When you are new to the art of paper folding, all of the different origami terms you encounter can seem very confusing. However, there are just three basic folds you need to learn to begin folding simple origami models.
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The most basic of all origami folds is the valley fold. The valley fold gets its name because it makes the paper sink down like a river valley.
In a traditional origami diagram, a valley fold is indicated with dashed lines.
To make a valley fold, simply fold part of the paper towards you and crease along the dashed line.
Sometimes, you are asked to fold and unfold the paper after you make a valley fold. This is called precreasing. When you make a precrease, you are setting the stage for later steps in the diagram. Precreases are made at the beginning of the process because it would be too difficult to put them into place accurately at a later time.
In the photo to the left, you can see several valley folds made to begin an origami box.
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The mountain fold is essentially a valley fold in reverse. A mountain fold gets its name because it makes the paper rise up like a mountain.
In traditional origami diagrams, a mountain fold is indicated by a line made of dashes and dots. Sometimes, there will also be an arrow that indicates the folding direction.
To make a mountain fold, fold part of the paper away from you and then crease along the line. You can do this by holding the paper in the air and folding it. However, it is easier to turn the paper over, fold a valley fold, and then turn the paper back to the original position.
As with a valley fold, you are sometimes asked to fold and unfold the paper to create a precrease that will be used later on in the process of completing a particular model.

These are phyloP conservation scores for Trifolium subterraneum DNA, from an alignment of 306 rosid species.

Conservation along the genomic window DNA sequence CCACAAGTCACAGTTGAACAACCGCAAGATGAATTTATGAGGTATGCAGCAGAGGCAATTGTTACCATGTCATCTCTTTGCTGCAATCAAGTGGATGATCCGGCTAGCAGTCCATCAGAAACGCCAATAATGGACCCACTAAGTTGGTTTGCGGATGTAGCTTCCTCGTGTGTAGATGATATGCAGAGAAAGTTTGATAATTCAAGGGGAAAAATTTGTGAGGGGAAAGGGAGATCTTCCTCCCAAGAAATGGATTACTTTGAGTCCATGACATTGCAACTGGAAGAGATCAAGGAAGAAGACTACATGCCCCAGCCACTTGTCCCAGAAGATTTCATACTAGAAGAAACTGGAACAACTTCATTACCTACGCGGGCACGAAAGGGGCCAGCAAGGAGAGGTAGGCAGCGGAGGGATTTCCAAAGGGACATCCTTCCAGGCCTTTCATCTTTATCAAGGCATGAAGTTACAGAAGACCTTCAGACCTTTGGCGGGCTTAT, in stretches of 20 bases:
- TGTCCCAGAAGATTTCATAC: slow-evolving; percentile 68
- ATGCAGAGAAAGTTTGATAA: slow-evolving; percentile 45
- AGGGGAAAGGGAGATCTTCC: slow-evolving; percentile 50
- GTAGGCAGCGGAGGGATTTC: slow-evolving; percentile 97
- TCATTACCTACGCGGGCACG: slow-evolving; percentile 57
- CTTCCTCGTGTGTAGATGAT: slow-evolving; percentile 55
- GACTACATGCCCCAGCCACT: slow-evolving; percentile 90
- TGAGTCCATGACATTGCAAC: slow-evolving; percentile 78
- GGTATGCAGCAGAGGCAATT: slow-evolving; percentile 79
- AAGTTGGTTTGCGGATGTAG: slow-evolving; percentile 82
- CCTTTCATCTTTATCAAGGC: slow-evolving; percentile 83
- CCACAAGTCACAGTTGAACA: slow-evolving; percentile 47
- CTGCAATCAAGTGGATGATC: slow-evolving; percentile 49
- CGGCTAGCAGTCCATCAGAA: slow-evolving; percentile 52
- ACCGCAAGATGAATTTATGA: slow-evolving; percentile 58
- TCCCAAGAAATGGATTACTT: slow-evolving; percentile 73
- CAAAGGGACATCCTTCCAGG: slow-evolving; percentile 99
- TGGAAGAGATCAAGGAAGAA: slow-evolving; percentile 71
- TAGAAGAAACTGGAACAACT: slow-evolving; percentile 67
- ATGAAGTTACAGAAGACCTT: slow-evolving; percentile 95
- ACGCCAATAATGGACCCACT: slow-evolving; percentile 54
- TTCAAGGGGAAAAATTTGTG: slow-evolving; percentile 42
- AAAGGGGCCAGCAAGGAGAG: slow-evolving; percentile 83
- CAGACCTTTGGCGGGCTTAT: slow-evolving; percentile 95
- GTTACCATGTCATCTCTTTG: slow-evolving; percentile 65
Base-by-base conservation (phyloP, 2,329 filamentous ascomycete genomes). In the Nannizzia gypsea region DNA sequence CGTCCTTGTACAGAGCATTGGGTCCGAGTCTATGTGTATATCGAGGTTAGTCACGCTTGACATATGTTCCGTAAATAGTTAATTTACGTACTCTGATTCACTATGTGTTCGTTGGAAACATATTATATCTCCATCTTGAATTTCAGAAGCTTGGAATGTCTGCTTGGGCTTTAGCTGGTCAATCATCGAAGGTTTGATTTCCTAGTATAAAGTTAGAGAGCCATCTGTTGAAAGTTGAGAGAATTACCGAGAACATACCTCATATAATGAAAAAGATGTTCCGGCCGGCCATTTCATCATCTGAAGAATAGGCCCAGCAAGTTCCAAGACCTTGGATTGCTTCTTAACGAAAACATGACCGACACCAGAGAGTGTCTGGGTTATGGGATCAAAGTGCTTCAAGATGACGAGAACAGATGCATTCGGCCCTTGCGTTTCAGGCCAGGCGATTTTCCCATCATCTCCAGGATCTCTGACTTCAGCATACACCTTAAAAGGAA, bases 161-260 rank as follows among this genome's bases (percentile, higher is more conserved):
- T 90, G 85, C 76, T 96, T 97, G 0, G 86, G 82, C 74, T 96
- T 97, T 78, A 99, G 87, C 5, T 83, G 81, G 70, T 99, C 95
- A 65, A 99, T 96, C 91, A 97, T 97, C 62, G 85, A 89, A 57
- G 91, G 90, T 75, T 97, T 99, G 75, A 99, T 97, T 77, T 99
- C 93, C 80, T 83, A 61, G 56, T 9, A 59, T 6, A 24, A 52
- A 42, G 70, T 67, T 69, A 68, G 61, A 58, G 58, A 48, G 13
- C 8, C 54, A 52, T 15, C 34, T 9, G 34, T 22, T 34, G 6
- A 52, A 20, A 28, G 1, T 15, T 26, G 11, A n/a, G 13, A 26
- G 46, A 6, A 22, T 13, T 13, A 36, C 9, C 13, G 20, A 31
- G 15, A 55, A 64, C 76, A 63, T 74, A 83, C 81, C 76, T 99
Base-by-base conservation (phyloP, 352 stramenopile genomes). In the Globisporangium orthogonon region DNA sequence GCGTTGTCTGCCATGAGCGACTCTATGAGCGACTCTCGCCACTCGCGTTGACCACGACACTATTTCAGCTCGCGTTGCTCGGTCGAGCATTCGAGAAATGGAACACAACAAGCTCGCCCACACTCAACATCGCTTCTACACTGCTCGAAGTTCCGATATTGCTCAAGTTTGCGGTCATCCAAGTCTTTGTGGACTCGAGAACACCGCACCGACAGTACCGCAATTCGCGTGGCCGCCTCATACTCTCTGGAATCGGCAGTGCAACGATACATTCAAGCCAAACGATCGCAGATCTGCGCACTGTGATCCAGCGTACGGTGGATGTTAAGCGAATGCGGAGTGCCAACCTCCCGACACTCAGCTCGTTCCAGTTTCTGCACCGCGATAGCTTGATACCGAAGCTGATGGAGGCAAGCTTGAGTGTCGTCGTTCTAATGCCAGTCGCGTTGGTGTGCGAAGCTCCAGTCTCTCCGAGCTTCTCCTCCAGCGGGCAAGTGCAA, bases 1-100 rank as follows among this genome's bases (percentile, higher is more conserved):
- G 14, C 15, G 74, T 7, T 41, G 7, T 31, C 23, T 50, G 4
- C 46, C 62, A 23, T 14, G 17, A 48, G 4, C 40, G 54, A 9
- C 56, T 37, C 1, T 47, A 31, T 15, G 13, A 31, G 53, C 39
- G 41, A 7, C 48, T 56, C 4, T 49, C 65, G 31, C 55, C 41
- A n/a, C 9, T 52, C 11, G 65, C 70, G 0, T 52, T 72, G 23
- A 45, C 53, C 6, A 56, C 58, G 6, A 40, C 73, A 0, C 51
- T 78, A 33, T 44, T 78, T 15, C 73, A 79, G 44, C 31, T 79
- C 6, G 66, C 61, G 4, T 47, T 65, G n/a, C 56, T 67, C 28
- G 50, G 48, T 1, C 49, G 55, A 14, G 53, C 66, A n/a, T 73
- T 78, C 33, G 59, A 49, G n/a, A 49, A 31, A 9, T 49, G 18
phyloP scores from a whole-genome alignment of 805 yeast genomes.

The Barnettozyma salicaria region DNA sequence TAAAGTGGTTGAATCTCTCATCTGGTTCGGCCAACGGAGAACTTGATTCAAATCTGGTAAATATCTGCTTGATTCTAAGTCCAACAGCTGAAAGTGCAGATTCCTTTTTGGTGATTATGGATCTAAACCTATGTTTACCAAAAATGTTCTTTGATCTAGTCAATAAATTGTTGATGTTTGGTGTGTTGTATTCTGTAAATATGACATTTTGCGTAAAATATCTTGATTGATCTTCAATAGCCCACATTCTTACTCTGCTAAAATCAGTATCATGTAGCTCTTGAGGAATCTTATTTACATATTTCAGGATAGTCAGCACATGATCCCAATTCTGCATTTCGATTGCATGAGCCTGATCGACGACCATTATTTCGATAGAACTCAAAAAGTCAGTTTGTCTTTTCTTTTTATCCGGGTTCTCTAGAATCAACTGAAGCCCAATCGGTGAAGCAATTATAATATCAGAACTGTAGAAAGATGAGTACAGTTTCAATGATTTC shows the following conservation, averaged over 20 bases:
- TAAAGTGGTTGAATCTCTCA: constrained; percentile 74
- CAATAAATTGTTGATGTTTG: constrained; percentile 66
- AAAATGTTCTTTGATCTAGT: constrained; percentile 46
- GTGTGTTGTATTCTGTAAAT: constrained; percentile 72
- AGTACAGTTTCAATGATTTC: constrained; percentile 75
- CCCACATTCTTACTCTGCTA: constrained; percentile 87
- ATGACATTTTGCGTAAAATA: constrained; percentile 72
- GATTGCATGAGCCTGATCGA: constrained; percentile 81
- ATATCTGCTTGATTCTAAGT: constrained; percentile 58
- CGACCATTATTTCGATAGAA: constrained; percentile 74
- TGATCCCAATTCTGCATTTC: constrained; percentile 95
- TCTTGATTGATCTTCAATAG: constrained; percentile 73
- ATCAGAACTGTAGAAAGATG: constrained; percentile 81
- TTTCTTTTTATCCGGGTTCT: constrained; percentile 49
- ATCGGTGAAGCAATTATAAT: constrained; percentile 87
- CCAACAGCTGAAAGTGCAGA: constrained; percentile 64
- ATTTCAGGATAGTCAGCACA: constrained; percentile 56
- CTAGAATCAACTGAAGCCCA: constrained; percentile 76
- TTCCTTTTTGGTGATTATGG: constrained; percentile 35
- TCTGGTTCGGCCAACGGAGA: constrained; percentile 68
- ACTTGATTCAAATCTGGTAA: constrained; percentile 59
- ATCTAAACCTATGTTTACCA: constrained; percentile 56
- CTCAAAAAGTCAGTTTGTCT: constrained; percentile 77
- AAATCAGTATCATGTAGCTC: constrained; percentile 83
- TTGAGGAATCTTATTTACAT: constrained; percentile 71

In the photo to the left, notice how the creases that form a cross appear to rise up from the paper. These creases are the mountain folds.
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After mastering the valley fold and the mountain fold, the beginning origami enthusiast needs to understand how to make a squash fold.
The squash fold is essentially a neat way of "squashing" your paper into position. It is a compound fold that is a combination of creases that are more or less performed simultaneously. After precreasing the model, you collapse it into the shape that is shown in the next photo or diagram in the instructions you are following. Two layers of paper are opened up from a central point.
It is very important to look at your specific design instructions to get a feel for the correct placement of the paper during a squash fold. Some, but not all, squash folds are symmetrical. Making a squash fold that is symmetrical when it is supposed to be off towards the left side of the model will through off all of the other steps in your project.
Once you know how to make a squash fold, you can create a variety of origami models, ranging from flowers to animals. The origami organ base shown in the photo to the left is also made with a squash fold. Bases are important to know because they are the foundation for making more complex origami models.